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When it comes to loaded issues like racism, many parents are hesitant to start the conversation. No one wants to say the wrong thing or plant ideas in a child’s head that might cause them to think less of themselves or others.
The nation’s current racial dilemma and its connection with our most powerful elected officials is a complex topic to explain to a child. However, experts say it’s never too early to expose kids to these controversial issues. If you do it the right way, kids will have more time to learn and experience the world around them with more context than they had yesterday.
In the mind of a child, it can be easy to dismiss a person as merely good or bad. As adults, we know the truth is more complicated than that. This is not to suggest that you should defend racist acts, but instead, instill in your child the idea that it’s better to be empathetic than hateful.
Examples are a good way to help children understand the concepts at hand without digging into scary situations like the Charlottesville rallies. Showing them pictures of guys with torches and hateful signs might not be the best place to start.
Instead, start with talking about the Civil Rights movement, and how some of the racism is still around today. Show them that there are plenty of groups out there that are fighting back against racism, especially at schools where your children will be.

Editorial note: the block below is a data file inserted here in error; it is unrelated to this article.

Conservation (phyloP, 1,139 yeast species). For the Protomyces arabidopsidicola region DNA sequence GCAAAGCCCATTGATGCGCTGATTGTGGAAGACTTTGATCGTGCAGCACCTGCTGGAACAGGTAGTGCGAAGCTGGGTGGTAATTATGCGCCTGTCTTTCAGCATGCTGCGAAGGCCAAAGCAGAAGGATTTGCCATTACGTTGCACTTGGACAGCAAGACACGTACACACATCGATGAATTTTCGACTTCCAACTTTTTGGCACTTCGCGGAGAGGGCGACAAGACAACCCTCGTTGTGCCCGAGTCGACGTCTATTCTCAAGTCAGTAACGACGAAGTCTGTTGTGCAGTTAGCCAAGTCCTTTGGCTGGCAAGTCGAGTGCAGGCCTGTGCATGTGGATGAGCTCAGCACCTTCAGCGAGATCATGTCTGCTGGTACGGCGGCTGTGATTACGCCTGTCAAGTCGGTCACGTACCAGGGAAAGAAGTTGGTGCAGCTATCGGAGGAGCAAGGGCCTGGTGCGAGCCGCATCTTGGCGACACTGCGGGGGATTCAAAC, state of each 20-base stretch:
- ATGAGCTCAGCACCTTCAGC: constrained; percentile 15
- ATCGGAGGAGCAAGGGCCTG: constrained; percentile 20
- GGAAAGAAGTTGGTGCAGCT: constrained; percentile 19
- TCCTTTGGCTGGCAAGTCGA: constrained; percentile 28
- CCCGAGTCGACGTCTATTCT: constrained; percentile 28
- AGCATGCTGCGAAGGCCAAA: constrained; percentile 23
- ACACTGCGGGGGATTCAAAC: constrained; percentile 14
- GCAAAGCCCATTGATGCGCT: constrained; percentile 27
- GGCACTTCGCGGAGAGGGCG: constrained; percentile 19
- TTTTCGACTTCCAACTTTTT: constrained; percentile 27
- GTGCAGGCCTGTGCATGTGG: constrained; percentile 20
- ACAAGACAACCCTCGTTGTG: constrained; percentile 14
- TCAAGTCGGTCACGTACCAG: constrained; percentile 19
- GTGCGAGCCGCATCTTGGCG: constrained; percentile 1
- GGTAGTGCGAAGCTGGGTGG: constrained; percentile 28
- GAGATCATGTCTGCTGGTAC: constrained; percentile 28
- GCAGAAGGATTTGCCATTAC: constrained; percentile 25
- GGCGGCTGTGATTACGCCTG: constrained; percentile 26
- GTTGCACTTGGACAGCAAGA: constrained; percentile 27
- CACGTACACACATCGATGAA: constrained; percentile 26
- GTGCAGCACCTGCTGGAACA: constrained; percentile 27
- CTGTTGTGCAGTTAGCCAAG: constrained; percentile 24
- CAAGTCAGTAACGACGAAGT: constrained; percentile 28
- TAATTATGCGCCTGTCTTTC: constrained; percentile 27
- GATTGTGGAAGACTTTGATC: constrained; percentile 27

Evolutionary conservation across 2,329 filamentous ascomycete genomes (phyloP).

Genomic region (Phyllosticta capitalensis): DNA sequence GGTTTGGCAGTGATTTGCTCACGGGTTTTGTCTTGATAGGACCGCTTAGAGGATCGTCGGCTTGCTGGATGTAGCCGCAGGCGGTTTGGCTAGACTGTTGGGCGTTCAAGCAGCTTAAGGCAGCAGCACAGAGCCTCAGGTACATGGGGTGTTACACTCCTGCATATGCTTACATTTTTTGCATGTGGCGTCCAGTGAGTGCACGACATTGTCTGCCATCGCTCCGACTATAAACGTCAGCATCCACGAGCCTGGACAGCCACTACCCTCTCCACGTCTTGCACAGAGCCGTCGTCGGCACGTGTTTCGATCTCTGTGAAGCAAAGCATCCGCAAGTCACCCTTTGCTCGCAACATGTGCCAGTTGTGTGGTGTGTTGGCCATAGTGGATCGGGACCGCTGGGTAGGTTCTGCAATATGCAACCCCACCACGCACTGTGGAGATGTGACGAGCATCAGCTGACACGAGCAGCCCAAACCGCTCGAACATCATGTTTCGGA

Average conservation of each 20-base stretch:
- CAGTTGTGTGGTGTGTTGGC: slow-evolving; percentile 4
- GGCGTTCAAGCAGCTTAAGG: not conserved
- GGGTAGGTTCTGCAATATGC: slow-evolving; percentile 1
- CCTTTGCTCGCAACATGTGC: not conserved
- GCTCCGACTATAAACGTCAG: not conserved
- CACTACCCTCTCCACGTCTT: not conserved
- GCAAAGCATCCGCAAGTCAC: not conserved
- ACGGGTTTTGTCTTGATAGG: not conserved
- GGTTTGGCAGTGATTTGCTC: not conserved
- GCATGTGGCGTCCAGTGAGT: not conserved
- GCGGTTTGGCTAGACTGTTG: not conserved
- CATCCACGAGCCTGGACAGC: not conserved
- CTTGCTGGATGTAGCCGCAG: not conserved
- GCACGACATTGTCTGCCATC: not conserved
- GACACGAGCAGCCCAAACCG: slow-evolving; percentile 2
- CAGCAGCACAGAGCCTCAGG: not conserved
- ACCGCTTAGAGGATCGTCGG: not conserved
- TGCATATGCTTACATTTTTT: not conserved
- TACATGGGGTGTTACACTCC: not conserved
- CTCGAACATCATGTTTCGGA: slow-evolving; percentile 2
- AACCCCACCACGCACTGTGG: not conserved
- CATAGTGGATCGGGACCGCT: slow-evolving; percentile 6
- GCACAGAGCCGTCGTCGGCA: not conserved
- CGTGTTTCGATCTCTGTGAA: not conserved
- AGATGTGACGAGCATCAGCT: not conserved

Don’t Overreact If Your Child Says Something Surprising
Children often repeat things they hear without even knowing what they mean. That doesn’t mean they have no concept of race — they just haven’t developed a strong enough sense of morality to navigate all the complexities.
Researchers have observed children acting on race as early as two or three years old. However, the way they experience race isn’t a societal ideal like it is for adults — it’s just a basic response to something they see as different.
If your kids do have things to say or questions to ask about a friend or classmate’s race, be open to them. If they have formed negative feelings toward someone because of their race, ask them why. You might find an opportunity to coach them away from preconceived notions borne out of the wrong perception of why someone looks different than they do.
Seek First to Understand
Even though the conversation about race can be uncomfortable, having this type of conversation with a younger child can set the tone for the way you work through these types of things in the future. Let them know you’re glad you discussed it, and that they can come to you if they’re ever unsure about the right way to act.
They’ve probably been in arguments with classmates, siblings or relatives, or even observed adults who disagreed with one another. Teach them that even when we have differences, it’s important to be willing to see things from the other person’s perspective.
Craft Your Message
The way you manage this conversation will differ depending on how old your children are. An infant doesn’t have the intelligence to comprehend concepts of race as completely as a grade-school-age child. However, you should try and be as forthcoming as you can, considering the child’s level of development.
You are your child’s biggest role model, and no matter what they might take from their friends at school or what they see on TV, your actions play a leading role in who they grow into. Practice letting them see you treat people of different races as equals.
Unpacking the issue of race requires some tact on your part, but you don’t have to dwell on negativity to teach your child to be empathetic and compassionate.
Remember, nobody is born inherently hating anything or anyone. Depending on their experiences, your kids might not have observed hateful acts yet. Your job is to prepare them so they know how to recognize and act on prejudicial behavior.
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